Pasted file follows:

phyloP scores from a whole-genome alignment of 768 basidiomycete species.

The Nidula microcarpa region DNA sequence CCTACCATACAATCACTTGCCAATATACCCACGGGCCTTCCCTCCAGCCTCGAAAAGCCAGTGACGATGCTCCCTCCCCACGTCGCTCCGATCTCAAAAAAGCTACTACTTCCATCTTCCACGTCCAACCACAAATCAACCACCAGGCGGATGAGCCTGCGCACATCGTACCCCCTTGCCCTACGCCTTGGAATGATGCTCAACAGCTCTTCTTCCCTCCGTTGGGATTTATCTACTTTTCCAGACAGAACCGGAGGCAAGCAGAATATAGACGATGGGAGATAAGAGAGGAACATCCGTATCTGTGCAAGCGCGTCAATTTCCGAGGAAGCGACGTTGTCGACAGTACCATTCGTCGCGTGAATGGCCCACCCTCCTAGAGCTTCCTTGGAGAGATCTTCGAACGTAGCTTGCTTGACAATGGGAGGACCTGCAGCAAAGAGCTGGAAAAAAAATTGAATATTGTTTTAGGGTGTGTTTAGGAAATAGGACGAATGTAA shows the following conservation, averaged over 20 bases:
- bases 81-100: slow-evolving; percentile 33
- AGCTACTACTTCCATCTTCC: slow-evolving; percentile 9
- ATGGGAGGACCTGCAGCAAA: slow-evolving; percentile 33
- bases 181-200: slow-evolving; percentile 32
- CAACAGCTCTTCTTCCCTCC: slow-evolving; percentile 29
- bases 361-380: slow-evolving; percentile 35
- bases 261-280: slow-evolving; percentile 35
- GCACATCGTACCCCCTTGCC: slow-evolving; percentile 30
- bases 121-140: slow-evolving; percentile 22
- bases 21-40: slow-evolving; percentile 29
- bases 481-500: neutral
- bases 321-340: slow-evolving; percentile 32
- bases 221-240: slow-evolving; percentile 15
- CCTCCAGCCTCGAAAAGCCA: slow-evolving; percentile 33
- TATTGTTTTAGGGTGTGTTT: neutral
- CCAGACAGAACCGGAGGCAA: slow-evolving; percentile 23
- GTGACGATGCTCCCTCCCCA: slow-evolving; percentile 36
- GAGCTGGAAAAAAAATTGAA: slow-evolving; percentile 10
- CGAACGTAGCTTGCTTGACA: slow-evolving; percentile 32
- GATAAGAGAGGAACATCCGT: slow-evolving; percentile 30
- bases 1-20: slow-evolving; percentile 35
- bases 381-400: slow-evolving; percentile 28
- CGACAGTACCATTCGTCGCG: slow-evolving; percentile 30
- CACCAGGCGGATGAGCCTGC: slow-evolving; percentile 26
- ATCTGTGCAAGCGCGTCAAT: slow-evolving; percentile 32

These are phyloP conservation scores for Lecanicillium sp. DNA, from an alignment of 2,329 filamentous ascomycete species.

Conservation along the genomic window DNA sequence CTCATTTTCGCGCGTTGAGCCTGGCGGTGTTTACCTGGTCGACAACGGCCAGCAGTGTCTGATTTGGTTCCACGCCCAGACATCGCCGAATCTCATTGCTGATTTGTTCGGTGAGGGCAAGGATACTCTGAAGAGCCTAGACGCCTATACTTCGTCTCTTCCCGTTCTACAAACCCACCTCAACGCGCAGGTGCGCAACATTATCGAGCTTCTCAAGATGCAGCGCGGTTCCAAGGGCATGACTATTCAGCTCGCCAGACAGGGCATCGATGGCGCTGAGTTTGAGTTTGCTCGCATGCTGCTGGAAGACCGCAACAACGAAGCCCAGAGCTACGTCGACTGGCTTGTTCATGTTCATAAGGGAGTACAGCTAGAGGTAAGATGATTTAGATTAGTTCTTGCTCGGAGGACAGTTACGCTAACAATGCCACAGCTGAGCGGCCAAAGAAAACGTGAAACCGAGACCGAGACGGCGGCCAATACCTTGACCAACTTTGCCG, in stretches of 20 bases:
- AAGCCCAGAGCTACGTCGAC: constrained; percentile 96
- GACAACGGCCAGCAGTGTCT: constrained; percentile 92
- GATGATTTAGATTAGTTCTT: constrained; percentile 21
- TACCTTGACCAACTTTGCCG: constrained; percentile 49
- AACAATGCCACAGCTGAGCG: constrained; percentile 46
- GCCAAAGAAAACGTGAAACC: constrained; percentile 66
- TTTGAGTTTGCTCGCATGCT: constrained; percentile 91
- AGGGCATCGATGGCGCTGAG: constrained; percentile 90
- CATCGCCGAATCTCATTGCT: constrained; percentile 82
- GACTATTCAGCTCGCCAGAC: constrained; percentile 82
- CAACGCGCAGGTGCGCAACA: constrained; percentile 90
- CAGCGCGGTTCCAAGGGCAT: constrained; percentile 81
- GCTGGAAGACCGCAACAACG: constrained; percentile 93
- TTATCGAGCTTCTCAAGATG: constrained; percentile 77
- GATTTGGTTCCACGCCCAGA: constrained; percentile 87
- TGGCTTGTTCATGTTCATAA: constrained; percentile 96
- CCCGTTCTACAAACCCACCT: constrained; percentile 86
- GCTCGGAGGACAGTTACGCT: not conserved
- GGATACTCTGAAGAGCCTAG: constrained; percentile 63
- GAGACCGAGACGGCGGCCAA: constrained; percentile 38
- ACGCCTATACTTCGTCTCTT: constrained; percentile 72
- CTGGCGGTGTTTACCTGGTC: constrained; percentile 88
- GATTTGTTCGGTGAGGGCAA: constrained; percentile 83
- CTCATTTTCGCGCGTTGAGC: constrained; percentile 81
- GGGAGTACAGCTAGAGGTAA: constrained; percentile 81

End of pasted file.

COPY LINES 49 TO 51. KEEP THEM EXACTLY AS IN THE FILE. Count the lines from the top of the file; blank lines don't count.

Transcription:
- GAGACCGAGACGGCGGCCAA: constrained; percentile 38
- ACGCCTATACTTCGTCTCTT: constrained; percentile 72
- CTGGCGGTGTTTACCTGGTC: constrained; percentile 88